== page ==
Punishment for nuisance calls companies made easier
Firms that plague households with nuisance calls and text messages are set to face a crackdown by the government, it will be announced today.
Currently the Information Commissioner's Office (ICO) has to prove that the unwanted calls and messages are causing "substantial damage or substantial distress" before taking action, including fining the business up to £500,000.
But following a six-week consultation into the problem, the threshold is set to be removed, culture minister Ed Vaizey will tell the Commons, making it easier for companies to be punished.
The ICO, which has issued a total of £815,000 in penalties against nine firms in the past three years, had previously called for the bar to be lowered. Welcoming the news, information commissioner Christopher Graham said: "The rules around marketing calls have been a licence for spammers and scammers, and people are sick of them.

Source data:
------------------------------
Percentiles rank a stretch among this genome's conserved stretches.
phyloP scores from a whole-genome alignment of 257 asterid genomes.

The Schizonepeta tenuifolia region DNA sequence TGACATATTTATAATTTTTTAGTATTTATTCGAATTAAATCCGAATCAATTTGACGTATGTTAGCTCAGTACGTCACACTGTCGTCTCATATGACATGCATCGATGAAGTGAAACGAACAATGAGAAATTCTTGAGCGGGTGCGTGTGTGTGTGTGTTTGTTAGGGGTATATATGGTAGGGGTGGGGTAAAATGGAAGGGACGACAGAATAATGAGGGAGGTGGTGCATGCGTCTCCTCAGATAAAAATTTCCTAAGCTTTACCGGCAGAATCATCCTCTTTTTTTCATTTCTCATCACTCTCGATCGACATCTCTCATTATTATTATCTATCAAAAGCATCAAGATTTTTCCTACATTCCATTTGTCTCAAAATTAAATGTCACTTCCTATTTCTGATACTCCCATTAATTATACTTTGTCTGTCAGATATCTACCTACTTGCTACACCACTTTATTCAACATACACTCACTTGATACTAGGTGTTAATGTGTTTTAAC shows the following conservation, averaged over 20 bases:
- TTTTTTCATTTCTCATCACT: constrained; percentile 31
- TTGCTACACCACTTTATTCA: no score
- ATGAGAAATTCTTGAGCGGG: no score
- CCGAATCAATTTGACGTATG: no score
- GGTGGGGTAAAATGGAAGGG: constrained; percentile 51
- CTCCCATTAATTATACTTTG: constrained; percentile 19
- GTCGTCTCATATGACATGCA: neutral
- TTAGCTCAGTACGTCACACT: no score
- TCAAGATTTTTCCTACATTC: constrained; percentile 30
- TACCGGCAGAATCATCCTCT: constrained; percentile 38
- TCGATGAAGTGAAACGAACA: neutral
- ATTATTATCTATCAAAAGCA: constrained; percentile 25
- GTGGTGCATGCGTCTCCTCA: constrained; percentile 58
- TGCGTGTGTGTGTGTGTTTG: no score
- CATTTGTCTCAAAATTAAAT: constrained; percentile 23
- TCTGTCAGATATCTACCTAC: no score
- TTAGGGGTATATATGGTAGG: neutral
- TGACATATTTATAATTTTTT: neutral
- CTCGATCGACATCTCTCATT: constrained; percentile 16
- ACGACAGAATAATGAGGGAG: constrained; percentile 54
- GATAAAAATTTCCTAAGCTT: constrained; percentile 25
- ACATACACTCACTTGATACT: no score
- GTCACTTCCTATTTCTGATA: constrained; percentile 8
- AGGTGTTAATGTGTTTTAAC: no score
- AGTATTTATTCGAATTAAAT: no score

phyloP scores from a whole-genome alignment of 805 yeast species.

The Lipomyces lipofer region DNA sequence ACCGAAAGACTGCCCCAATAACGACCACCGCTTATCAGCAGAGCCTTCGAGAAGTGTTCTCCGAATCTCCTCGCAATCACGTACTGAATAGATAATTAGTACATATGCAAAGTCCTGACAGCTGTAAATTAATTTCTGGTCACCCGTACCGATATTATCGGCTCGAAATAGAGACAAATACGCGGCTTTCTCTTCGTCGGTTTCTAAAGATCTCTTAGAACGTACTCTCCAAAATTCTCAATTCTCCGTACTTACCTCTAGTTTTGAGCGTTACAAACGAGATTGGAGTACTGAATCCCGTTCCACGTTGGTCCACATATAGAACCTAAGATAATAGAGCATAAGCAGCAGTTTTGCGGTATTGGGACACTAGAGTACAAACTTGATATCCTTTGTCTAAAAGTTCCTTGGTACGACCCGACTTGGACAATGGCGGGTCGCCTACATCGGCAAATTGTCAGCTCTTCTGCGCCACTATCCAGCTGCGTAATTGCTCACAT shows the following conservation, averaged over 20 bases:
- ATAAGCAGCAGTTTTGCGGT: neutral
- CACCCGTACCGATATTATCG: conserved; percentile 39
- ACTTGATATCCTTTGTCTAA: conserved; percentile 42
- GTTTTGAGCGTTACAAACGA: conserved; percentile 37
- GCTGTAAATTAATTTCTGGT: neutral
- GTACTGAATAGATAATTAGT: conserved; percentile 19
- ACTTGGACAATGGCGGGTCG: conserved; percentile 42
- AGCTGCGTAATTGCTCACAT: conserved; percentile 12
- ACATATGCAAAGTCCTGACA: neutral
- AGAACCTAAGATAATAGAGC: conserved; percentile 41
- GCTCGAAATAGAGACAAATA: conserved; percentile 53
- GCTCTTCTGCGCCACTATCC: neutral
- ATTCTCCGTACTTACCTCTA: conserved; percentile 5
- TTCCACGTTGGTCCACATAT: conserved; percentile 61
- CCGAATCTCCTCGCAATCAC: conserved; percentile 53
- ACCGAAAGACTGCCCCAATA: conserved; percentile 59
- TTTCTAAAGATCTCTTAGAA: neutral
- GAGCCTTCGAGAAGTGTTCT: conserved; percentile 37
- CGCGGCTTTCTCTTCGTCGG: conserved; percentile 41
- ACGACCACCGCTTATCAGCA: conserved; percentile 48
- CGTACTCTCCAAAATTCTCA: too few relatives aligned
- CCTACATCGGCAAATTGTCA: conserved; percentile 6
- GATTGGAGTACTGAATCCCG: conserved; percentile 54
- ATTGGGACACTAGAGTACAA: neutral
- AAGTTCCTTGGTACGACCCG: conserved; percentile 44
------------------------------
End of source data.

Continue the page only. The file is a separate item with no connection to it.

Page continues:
"We still need people to report these calls to us but now we can use those complaints to better target the companies behind this nuisance."
The changes are set to come into effect from 8 April.
Meanwhile, new research from the Debt Advisory Centre (DAC) found that 69% of Brits screen their phone calls in order to avoid nuisance calls and companies that are chasing payment.
Of those, more than half (52%) do so to avoid salespeople trying to sell them something, while one in five (19%) have even barred certain numbers from their phone in order to stop being pestered.
Ian Williams, spokesman for the DAC, said: "It is not that long ago that you didn't know who was ringing you until you picked up the phone. These days, smartphones and caller line ID allow us to see who is calling - and as a result we are more than willing to check who's calling before deciding whether to answer.
"It is very common for people with problem debt to avoid answering the phone. Those with a number of lenders trying to contact them often receive multiple calls a day adding to the stress they are already experiencing trying to manage their finances. They may feel that avoiding calls brings a temporary relief but creditors will keep on ringing and try to contact them in different ways too."